Board index » Rick restoration from part to finish




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 Post subject: Re: 360 Casualty
 Post Posted: Wed Dec 02, 2009 8:07 pm 
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Location: CT
I believe the neck can be steamed off or maybe in your case loosened and reset to the correct angle.


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 Post subject: Re: 360 Casualty
 Post Posted: Thu Dec 03, 2009 8:24 am 
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Joined: Thu Nov 20, 2008 7:20 am
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Location: Spring Valley Ca.
FoolforRick, be careful Bro, you are entering dangerous waters by attempting the neck reset yourself. True, if there is a place to get the proper guidance, this forum is it, but if you love that guitar as much as I think you do, send it to jingle-jangle and start saving your money. By the time he gets it back to perfect, you will have the money to pay him for his work. The important point here is the guitar will be "perfect". That is worth not only waiting for, but also cost effective.
Mark


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 Post subject: Re: 360 Casualty
 Post Posted: Thu Dec 03, 2009 2:08 pm 
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Location: Scotland
Removing the neck from the body is a job for an expert - it's certainly possible to learn how to do it yourself, but I would *not* under any circumstances start to learn on a vintage Rickenbacker! Or even attempt one until you have significant experience with the process. The chances are that if you don't know what you're doing you will turn a repairable guitar with minimal damage into a basket case.

Perhaps surprisingly, you don't need to remove the binding or anything else - in fact, if it's done really well there will be very little damage even to the finish around the neck joint, and it won't need more than careful touch-up work afterwards. No matter how much it costs, it's worth paying someone who can do it to this level of competence rather than wreck it by trying to save money.

For what it's worth, *I* wouldn't attempt it either - I'm a repair tech with woodwork skills, rather than an expert luthier specialising in Ricks... not quite the same thing! I would send it to someone like jingle_jangle.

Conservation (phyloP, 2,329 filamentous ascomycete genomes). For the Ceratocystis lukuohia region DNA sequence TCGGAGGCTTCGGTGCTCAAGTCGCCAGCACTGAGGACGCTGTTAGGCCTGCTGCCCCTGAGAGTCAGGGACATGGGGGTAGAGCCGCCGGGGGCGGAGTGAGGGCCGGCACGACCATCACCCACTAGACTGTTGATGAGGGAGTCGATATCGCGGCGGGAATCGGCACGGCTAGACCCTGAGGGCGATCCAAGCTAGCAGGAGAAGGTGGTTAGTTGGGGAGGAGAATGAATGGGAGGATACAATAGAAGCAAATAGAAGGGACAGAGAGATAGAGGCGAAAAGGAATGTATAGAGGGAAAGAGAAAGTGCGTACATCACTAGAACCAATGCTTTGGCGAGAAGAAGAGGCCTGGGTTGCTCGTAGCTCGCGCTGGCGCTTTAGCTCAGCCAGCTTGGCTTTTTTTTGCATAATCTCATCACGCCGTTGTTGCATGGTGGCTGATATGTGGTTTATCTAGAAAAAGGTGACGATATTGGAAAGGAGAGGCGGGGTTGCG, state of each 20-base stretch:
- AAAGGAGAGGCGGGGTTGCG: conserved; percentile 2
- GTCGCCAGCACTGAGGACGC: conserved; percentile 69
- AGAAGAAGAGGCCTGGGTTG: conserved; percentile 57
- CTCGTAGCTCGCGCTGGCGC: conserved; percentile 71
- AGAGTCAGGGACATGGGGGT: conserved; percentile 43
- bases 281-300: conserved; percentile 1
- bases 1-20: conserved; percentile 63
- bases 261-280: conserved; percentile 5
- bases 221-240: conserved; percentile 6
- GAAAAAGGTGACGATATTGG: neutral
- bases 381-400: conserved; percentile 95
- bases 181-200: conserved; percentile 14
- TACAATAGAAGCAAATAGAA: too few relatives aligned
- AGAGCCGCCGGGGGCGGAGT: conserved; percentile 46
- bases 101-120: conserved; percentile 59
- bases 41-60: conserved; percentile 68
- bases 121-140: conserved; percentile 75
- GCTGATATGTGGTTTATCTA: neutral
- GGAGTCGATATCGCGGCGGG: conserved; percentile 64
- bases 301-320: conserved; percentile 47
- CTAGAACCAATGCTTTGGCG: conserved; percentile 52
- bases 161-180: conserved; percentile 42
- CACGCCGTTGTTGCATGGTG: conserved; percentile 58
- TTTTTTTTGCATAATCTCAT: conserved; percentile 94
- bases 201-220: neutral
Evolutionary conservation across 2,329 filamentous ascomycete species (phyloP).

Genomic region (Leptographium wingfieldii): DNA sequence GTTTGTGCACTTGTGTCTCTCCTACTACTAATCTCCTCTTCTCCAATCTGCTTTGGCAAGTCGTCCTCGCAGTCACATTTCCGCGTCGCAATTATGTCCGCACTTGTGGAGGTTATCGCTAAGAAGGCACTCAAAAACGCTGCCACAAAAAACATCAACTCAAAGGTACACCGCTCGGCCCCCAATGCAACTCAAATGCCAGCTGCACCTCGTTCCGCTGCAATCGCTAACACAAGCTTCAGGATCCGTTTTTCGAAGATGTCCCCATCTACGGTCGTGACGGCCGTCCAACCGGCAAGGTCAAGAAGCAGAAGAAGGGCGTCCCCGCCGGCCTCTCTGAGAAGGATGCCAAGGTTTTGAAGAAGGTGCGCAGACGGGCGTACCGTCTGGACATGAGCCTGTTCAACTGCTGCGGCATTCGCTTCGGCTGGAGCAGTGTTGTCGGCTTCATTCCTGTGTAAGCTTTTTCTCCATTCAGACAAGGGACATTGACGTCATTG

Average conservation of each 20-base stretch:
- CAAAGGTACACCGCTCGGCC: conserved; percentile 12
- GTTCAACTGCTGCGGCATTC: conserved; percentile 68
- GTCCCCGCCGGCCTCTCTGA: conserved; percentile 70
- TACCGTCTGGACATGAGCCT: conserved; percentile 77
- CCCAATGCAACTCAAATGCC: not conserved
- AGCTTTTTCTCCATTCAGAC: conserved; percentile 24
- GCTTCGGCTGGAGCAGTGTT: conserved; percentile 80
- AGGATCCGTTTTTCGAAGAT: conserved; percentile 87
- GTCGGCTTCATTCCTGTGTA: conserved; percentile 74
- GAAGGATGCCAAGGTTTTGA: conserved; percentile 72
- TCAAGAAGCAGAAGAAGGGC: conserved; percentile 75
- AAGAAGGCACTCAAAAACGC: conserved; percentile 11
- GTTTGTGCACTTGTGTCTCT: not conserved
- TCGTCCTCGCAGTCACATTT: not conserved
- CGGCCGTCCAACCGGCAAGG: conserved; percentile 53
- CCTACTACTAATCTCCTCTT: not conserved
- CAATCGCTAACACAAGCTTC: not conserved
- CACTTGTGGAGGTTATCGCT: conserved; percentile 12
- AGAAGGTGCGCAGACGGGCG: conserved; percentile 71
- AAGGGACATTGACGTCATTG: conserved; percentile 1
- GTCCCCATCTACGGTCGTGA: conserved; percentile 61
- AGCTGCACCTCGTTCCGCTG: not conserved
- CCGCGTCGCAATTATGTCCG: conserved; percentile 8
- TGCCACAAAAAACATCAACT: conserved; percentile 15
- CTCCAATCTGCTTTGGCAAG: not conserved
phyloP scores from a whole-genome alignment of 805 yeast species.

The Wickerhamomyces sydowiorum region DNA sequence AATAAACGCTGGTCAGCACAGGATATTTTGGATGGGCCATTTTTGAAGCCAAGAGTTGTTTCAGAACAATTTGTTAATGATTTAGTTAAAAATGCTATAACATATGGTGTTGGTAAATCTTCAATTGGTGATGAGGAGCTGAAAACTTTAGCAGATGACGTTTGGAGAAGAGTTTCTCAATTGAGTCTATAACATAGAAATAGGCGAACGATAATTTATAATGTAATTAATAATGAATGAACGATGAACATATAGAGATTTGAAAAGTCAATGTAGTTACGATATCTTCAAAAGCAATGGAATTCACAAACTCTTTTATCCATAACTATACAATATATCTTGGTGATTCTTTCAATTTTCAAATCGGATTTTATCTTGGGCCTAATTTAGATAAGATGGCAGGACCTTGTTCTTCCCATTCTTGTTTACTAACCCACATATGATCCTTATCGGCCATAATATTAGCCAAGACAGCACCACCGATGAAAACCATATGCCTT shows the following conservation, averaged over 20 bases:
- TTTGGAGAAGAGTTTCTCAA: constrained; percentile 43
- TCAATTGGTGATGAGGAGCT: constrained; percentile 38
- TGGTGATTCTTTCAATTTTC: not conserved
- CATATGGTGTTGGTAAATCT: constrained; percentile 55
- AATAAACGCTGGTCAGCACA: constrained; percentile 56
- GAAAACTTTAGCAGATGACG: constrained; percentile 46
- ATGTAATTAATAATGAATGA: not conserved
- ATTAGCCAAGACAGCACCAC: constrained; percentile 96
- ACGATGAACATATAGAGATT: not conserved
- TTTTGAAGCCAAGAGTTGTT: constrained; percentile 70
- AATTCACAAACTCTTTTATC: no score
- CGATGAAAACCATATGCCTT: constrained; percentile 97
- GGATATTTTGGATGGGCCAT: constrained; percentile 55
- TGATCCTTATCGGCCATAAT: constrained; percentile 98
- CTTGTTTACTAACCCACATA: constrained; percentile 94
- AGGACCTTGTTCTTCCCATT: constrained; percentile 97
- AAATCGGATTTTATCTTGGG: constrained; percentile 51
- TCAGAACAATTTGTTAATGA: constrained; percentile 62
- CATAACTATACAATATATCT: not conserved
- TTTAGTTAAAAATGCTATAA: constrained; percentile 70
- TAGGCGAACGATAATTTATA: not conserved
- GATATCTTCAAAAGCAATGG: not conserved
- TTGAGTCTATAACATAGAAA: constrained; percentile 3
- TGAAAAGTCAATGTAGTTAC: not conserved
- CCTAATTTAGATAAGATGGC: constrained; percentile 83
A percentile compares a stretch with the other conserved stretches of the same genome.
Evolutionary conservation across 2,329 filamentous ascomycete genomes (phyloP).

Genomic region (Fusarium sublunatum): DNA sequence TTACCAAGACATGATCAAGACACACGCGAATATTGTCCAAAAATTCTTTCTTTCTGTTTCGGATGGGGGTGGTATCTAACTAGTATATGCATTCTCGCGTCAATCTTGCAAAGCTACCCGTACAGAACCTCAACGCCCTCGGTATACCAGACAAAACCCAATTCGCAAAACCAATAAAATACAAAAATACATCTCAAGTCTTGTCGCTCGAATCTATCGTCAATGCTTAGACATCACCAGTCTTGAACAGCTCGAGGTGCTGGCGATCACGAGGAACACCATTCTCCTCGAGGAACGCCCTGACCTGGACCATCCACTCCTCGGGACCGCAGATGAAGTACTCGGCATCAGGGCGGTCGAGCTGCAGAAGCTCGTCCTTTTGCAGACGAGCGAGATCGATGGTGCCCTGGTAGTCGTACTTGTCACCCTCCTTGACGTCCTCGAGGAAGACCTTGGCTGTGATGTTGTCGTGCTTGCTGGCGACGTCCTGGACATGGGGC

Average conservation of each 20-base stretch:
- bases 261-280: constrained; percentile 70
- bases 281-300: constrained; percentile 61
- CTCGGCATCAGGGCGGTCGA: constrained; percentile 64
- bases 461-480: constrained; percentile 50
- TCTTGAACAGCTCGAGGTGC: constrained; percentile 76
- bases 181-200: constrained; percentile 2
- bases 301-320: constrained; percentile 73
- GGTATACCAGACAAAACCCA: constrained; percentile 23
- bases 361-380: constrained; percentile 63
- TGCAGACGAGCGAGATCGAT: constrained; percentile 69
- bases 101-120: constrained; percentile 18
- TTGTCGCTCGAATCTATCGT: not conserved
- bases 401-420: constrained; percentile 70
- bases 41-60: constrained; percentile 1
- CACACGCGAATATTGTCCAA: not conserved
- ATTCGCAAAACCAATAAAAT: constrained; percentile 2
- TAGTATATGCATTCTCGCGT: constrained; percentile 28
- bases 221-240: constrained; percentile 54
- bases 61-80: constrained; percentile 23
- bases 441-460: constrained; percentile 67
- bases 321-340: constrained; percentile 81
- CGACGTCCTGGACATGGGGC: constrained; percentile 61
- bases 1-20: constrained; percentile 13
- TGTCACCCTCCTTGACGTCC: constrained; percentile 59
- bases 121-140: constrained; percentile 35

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 Post subject: Re: 360 Casualty
 Post Posted: Thu Dec 03, 2009 2:25 pm 
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Location: London, UK
S%*t! Not what I really want to hear but, yes I hear you! If it's possible to attach pictures, I'll post a couiple to show exactly what has happened - I'm going to sand the guitar down this weekend as the paint job is shot and one thing I am good at is spray painting and want to turn it from all black into a wood / sunburst finish. Once it's sanded down I'll post pictures (if I can) to show the damage. I never even noticed this damage when I bought the guitar ten years ago but it looks like at some stage the neck had come loose due to some kind of trauma injury (the back has a crack in it and the crack around the head / neck joint has been repaired before. Anyway, take a look - I don't think there is any physical damage - it just needs re-setting but I do appreciate that this could require skills I don't possess.


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 Post subject: Re: 360 Casualty
 Post Posted: Thu Dec 03, 2009 8:04 pm 
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Location: CT
Please pardon my dissenting opinion as I have complete respect for the other posters. You don't really have a vintage Ric. You have an old, broken guitar. It really isn't worthy of a professional restoration. I think you have very little to lose by attempting the repairs yourself. As it currently stands it is only worth the salvage value of the hardware, therefore you can't make it worth any less.

Have a good time, learn a little about how it was put together and you might stumble on a way to make it playable and good looking.


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 Post subject: Re: 360 Casualty
 Post Posted: Thu Dec 03, 2009 8:13 pm